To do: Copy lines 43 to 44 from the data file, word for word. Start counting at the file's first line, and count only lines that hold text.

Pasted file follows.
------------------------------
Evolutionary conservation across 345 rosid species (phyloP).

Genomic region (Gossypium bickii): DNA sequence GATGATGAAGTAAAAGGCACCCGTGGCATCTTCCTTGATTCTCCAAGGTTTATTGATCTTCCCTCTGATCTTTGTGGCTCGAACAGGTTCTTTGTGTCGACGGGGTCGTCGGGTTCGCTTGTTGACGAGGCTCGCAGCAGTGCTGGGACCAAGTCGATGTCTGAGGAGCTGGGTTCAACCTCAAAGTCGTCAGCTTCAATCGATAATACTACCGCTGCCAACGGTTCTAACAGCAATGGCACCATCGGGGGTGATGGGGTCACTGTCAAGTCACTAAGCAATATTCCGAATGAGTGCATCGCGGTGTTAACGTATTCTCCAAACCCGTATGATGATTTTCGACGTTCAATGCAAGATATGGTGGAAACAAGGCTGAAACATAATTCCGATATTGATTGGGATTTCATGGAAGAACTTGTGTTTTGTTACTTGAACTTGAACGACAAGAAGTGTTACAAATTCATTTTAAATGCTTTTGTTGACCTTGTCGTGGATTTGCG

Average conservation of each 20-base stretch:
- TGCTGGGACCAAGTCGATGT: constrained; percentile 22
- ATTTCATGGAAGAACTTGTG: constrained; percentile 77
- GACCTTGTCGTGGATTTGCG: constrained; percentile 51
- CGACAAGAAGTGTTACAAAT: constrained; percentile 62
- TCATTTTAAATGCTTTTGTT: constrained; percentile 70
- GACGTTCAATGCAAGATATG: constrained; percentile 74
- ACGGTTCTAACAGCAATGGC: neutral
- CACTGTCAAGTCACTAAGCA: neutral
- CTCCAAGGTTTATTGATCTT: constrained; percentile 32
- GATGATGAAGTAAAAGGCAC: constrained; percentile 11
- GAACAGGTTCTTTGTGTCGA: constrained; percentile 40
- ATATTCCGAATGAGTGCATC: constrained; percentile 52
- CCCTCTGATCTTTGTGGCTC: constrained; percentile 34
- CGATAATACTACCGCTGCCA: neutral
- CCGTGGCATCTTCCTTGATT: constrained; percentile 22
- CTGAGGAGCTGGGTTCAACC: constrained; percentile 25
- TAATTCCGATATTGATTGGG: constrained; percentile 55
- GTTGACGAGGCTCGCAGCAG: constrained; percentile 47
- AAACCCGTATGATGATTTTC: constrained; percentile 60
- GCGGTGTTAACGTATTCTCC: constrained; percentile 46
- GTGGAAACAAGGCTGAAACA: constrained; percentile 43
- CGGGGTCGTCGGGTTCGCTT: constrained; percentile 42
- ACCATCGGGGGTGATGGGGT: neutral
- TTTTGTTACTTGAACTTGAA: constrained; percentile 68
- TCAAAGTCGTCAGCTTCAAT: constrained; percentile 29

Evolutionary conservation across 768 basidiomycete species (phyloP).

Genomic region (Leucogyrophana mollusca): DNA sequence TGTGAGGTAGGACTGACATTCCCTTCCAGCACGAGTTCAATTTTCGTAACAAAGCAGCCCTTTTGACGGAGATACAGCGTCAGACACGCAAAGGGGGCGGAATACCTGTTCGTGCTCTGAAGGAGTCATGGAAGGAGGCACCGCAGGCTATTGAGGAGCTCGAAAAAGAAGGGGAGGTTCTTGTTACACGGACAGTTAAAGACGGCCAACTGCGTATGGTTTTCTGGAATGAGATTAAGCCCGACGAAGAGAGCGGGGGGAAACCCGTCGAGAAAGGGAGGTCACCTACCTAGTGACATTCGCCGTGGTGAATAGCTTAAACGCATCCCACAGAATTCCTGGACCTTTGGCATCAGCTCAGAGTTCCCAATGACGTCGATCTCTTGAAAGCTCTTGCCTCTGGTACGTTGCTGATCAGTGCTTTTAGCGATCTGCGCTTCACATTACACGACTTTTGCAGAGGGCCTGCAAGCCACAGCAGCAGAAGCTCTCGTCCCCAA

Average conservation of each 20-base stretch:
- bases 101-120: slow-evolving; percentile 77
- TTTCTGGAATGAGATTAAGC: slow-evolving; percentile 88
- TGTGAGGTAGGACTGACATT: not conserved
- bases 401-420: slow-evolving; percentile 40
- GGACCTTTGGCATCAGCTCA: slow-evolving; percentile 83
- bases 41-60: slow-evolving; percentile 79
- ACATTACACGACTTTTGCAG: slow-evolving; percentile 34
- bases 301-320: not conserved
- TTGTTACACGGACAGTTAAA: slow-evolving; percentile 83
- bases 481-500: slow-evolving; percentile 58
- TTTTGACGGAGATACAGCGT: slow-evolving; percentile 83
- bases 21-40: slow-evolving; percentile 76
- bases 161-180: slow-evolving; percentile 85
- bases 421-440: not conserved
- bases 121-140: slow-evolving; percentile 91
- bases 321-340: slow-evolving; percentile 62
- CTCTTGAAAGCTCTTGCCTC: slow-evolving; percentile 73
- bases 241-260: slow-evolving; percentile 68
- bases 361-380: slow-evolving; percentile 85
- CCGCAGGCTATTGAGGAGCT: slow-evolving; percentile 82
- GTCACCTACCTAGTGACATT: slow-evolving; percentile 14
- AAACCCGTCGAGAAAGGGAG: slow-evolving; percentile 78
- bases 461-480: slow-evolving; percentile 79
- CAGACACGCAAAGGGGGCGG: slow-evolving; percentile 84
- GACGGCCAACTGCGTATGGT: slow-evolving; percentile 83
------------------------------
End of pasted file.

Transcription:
- bases 21-40: slow-evolving; percentile 76
- bases 161-180: slow-evolving; percentile 85